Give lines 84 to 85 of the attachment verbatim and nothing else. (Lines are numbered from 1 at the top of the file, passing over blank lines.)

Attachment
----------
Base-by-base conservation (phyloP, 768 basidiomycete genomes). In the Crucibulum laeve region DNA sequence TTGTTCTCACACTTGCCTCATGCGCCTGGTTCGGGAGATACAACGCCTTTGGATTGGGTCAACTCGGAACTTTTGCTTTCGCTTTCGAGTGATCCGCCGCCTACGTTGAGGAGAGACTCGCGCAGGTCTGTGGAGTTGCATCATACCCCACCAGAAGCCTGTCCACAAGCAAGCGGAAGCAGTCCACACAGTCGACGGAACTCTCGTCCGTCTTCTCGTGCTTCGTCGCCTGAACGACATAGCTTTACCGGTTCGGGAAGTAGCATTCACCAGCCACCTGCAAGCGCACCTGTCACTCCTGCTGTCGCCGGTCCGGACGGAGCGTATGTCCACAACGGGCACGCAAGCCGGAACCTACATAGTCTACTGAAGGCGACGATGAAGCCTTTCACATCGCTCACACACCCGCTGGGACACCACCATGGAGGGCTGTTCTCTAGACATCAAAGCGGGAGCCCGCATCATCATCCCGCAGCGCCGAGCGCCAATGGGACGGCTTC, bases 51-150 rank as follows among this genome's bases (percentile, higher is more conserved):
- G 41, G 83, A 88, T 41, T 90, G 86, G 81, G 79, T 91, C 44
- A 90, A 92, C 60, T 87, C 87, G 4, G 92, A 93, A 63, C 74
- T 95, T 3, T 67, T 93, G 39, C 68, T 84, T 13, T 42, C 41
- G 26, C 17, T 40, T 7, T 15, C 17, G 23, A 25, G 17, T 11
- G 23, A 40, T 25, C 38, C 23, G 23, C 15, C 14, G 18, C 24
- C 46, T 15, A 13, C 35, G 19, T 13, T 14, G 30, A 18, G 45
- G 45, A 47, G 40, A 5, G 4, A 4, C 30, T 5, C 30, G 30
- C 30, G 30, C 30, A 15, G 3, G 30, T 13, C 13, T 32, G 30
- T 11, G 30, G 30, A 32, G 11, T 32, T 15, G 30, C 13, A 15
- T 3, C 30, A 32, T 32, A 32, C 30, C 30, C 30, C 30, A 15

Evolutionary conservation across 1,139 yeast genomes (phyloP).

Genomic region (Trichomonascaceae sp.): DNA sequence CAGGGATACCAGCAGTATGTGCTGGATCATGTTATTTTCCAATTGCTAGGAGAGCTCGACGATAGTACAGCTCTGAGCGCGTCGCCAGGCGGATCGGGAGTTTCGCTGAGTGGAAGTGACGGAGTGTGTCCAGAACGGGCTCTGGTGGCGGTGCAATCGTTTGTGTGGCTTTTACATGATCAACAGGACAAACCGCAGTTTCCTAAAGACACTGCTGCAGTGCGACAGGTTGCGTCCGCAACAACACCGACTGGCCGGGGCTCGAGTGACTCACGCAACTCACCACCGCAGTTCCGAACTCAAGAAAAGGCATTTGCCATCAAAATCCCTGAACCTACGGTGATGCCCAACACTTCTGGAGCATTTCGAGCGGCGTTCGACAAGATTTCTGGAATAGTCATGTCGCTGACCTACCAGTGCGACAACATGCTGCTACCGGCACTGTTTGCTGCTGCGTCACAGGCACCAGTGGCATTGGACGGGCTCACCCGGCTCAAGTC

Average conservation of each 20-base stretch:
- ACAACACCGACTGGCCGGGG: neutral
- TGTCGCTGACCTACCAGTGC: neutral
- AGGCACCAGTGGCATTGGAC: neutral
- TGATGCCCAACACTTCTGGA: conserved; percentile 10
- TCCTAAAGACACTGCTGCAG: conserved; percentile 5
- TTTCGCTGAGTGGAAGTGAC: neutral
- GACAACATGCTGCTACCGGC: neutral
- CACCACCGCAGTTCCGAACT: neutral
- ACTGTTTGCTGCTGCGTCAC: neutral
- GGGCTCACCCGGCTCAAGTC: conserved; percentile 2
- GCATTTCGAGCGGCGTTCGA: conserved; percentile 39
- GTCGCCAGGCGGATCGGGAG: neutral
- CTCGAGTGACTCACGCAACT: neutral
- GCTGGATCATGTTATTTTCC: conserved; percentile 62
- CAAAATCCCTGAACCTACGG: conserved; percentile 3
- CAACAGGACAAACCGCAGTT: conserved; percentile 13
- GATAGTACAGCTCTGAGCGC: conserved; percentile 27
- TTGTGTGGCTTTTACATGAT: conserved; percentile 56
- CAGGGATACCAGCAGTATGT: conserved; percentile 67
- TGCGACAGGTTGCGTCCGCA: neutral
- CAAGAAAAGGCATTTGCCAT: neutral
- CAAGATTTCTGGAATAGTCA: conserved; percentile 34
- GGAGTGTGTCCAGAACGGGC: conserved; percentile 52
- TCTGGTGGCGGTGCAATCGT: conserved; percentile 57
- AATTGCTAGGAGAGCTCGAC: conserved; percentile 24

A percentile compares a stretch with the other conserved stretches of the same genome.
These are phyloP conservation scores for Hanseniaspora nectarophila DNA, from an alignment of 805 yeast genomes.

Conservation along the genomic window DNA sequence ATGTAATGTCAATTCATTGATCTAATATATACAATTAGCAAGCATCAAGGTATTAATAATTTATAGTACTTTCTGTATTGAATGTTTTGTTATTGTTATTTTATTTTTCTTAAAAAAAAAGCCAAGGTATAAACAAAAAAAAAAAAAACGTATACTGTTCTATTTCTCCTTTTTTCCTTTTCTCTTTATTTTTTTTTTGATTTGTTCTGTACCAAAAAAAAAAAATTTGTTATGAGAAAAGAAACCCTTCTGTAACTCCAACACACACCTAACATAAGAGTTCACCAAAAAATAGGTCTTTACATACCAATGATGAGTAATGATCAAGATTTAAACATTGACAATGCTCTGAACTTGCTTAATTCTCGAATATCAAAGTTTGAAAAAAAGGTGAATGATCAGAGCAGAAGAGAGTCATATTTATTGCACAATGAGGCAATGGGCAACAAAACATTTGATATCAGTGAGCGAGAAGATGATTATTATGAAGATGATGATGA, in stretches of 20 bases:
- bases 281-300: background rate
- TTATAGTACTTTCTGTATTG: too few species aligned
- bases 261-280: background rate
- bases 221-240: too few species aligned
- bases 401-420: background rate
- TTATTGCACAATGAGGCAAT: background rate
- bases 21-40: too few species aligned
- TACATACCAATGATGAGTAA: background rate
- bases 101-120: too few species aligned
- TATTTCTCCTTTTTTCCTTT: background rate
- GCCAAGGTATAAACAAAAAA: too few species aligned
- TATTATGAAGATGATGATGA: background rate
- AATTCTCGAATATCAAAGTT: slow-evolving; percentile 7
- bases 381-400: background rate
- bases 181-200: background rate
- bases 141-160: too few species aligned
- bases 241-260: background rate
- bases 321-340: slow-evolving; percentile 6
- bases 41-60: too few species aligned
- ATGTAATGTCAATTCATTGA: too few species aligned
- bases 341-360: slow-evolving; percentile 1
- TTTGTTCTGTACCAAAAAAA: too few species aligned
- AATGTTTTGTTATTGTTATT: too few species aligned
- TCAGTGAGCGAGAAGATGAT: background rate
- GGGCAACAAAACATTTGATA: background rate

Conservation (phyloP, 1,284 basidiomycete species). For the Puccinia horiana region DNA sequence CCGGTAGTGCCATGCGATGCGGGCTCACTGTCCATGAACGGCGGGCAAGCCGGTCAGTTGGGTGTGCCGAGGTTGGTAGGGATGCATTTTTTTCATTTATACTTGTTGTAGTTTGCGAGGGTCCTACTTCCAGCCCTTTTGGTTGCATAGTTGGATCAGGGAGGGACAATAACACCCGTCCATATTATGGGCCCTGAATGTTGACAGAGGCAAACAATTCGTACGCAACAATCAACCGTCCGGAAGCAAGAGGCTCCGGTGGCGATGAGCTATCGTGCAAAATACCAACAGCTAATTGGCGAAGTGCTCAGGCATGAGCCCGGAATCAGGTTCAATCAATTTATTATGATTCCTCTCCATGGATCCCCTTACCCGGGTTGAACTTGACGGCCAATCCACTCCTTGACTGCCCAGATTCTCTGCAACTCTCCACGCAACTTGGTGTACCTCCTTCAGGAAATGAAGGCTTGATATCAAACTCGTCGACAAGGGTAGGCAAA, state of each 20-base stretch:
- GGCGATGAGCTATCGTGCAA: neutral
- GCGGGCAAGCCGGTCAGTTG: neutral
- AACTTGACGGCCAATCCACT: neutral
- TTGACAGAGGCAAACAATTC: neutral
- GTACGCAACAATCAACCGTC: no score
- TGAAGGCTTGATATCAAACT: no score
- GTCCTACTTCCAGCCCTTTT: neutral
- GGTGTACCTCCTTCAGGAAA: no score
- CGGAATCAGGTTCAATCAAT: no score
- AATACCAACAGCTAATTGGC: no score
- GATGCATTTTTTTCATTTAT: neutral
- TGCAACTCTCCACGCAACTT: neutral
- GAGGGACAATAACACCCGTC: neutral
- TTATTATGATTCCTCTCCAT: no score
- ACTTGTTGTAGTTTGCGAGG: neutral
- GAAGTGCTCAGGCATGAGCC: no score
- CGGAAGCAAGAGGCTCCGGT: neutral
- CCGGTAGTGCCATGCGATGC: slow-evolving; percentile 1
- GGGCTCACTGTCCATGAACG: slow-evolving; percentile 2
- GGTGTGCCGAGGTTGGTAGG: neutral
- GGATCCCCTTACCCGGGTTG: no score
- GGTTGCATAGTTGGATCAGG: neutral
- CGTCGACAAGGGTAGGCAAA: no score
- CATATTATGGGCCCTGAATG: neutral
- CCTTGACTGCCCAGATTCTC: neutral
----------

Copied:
- GAAGTGCTCAGGCATGAGCC: no score
- CGGAAGCAAGAGGCTCCGGT: neutral